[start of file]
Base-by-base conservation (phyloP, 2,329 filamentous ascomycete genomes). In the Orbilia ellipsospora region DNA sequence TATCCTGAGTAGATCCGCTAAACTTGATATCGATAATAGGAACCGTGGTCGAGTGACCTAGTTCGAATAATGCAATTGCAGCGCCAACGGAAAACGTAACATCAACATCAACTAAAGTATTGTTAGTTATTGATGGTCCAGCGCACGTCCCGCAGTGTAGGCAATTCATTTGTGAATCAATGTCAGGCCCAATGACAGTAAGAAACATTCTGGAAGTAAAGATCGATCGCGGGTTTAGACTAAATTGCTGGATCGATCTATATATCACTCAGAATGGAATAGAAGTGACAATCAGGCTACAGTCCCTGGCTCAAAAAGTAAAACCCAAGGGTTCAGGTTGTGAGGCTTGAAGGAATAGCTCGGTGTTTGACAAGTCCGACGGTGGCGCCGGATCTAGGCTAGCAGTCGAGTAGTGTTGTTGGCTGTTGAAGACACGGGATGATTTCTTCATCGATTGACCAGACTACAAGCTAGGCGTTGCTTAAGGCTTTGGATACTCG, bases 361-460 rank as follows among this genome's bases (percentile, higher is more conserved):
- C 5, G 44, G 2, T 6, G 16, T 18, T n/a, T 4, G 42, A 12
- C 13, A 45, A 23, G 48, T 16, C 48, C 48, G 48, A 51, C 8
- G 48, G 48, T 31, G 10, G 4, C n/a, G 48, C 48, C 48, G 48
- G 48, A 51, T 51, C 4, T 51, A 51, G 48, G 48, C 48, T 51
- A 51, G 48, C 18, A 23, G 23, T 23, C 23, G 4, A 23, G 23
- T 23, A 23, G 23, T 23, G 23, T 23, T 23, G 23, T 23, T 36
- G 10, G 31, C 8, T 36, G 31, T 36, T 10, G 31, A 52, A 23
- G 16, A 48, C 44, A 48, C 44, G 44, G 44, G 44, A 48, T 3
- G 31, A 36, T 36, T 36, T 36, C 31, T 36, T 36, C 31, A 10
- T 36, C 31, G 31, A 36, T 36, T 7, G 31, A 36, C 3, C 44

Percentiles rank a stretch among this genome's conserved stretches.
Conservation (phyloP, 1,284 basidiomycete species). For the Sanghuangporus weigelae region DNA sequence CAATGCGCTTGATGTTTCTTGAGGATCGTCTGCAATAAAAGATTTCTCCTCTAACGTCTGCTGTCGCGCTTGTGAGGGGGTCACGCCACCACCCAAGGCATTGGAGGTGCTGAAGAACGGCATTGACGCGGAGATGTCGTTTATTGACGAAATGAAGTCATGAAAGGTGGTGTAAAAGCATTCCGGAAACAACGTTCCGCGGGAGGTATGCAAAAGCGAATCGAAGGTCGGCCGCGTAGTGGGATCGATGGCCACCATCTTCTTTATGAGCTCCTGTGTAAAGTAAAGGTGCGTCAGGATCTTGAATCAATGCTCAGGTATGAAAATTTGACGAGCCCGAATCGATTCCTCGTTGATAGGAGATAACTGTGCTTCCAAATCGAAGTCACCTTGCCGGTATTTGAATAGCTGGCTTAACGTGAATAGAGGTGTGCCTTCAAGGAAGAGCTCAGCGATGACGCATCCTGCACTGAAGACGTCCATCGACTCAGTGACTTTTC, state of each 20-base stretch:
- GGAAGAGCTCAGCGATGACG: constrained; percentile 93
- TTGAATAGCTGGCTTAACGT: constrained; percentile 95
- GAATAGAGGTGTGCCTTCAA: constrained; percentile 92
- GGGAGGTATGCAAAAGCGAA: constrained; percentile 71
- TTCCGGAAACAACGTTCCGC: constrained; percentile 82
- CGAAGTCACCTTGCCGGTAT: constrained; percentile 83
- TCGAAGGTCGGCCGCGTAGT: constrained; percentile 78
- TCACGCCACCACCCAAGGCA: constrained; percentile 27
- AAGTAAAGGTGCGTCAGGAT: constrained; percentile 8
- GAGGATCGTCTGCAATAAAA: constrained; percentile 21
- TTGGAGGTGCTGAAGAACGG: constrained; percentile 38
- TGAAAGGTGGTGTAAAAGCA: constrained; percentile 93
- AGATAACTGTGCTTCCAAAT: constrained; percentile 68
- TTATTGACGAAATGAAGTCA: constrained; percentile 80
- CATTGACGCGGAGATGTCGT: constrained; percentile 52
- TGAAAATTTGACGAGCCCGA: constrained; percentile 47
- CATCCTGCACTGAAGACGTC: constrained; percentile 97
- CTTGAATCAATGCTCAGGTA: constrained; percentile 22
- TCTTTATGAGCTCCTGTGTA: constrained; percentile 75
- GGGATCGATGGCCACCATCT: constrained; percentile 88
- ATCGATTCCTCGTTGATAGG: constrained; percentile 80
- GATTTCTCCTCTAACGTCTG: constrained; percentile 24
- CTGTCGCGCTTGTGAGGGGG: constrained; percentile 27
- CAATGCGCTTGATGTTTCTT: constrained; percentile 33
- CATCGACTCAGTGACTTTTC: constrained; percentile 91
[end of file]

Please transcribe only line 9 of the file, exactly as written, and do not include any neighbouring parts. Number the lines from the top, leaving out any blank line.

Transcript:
- G 16, A 48, C 44, A 48, C 44, G 44, G 44, G 44, A 48, T 3